Red Sox slugger David Ortiz, a friend of A-Rod's, told the Web site that Rodriguez is expected to announce his decision this weekend. The Yankees third baseman will be a guest at Ortiz's charity golf tournament in Punta Cana on Saturday.
"He wants to play for the Dominican team," Ortiz said in a telephone interview Thursday. "We'll talk about it now after he gets here, and he'll probably announce it here."
Rodriguez was a member of the star-studded 2006 United States roster, which did not advance to the semifinals in the inaugural Classic tournament.
But even deciding a place on the roster was no simple task for Rodriguez, who claims dual citizenship. The son of Dominican parents, Rodriguez was born in New York in 1975, but resided in the Dominican Republic for a three-year period beginning in 1979.
Originally stating in interviews that he was "leaning" toward playing for the Dominican Republic in the first Classic, Rodriguez found that he was unable to come to a decision that would satisfy supporters on both sides. In December 2005, Rodriguez stated that he would not play for either team.
"When faced with the decision to choose between my country, the United States of America, and my Dominican heritage, I decided I will not dishonor either," Rodriguez said then.
But following lobbying on the part of Major League Baseball and union officials, Rodriguez changed his stance in January 2006. His name was added to the U.S. provisional roster hours before the official deadline for submission.
"Following dialogue with caring friends and players, both Dominican and American, I reached the conclusion that if I played in the Classic, I would play for the United States and honor my American citizenship," Rodriguez said then in a statement published on his Web site, arod.com.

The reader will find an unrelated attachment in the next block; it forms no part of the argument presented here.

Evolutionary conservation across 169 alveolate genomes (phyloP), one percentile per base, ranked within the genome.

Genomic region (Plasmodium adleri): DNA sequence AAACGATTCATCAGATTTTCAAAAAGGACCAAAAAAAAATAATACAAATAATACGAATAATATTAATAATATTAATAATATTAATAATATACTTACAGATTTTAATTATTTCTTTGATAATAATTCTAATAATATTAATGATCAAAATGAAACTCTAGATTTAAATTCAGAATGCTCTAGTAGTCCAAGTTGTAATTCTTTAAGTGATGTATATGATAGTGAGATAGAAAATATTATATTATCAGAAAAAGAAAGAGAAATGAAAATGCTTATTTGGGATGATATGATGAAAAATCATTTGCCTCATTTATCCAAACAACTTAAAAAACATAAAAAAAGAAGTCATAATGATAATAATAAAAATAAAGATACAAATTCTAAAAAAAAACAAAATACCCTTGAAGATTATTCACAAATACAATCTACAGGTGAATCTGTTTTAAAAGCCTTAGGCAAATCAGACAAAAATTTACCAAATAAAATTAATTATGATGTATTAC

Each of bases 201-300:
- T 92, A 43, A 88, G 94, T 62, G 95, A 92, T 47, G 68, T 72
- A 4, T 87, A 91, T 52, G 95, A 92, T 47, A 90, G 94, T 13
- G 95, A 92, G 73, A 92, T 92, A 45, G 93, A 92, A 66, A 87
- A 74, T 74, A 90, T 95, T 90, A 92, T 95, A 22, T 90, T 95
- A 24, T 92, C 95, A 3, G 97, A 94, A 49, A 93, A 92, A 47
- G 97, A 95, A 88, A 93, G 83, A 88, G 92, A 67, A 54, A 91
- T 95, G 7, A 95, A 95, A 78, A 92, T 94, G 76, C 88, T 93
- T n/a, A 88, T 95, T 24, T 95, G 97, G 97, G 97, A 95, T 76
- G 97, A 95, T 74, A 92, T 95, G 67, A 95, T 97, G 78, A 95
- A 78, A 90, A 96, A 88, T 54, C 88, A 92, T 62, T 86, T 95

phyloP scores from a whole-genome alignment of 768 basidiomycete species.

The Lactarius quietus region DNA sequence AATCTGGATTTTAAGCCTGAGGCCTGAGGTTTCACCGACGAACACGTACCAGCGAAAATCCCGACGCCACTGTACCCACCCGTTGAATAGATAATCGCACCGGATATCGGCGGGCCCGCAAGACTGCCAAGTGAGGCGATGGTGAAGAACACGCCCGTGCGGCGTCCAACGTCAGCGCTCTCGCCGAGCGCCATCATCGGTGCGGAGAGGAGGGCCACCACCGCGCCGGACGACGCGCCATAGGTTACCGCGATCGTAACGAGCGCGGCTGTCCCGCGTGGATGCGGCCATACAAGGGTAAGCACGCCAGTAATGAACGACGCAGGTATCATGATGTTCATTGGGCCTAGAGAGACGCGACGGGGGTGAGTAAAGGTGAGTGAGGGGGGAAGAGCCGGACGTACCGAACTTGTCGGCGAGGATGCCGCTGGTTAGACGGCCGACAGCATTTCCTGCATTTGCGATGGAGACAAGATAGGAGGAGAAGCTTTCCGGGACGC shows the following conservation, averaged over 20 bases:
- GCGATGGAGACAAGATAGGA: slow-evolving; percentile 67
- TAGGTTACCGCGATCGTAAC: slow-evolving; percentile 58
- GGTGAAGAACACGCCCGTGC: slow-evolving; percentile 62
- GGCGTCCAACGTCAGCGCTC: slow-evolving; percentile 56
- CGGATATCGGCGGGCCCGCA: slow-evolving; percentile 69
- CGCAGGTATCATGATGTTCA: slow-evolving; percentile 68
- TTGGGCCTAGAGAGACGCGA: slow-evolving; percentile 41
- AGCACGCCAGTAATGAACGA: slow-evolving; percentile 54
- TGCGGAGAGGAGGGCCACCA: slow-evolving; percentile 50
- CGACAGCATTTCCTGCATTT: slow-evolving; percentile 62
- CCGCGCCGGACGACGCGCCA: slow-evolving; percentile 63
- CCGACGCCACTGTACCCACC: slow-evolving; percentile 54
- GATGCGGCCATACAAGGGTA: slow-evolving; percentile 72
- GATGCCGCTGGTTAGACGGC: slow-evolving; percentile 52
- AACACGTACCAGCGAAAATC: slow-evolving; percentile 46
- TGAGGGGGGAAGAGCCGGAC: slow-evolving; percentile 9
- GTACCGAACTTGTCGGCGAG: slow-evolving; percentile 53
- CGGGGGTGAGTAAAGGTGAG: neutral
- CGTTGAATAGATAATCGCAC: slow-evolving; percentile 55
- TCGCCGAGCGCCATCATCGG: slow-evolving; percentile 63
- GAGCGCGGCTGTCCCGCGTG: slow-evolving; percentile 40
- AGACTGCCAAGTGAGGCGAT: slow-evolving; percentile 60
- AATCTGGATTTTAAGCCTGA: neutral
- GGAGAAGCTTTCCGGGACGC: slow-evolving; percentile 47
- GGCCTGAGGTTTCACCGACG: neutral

Rodriguez has not officially commented on Ortiz's suggestion. A-Rod told MLB.com late in the 2008 season that he enjoyed participating in the first Classic and would be interested in doing so again in 2009, but did not elaborate on his plans.
Ortiz said in the report that Rodriguez has been considering playing for the Dominican Republic for some time, stating that the issue was discussed during the July All-Star Game festivities in New York.
Rodriguez moved from Santo Domingo back to the United States at age 8, moving with his family to Miami. He remained there, becoming a standout athlete at Westminster Christian High School and the No. 1 Draft selection of the Mariners in 1993.
A switch for Rodriguez to represent the Dominican Republic would be completely within the rules, which permit a player to play for a country in which he, his parents, or grandparents were citizens. In one notable 2006 example, Mike Piazza opted to play for Italy, the country of his grandparents' birth.
The 2009 Classic will involve 16 countries and is scheduled to begin on March 5 with first-round action in Tokyo, Mexico City, Toronto and San Juan. The Dominican Republic finished fourth in the 2006 Classic, and it hopes for a stronger finish in 2009 behind manager Felipe Alou.
Adding Rodriguez to the Dominican lineup could bump third basemen Adrian Beltre, who is recovering from thumb and shoulder injuries, and Pedro Feliz.
Bryan Hoch is a reporter for MLB.com. This story was not subject to the approval of Major League Baseball or its clubs.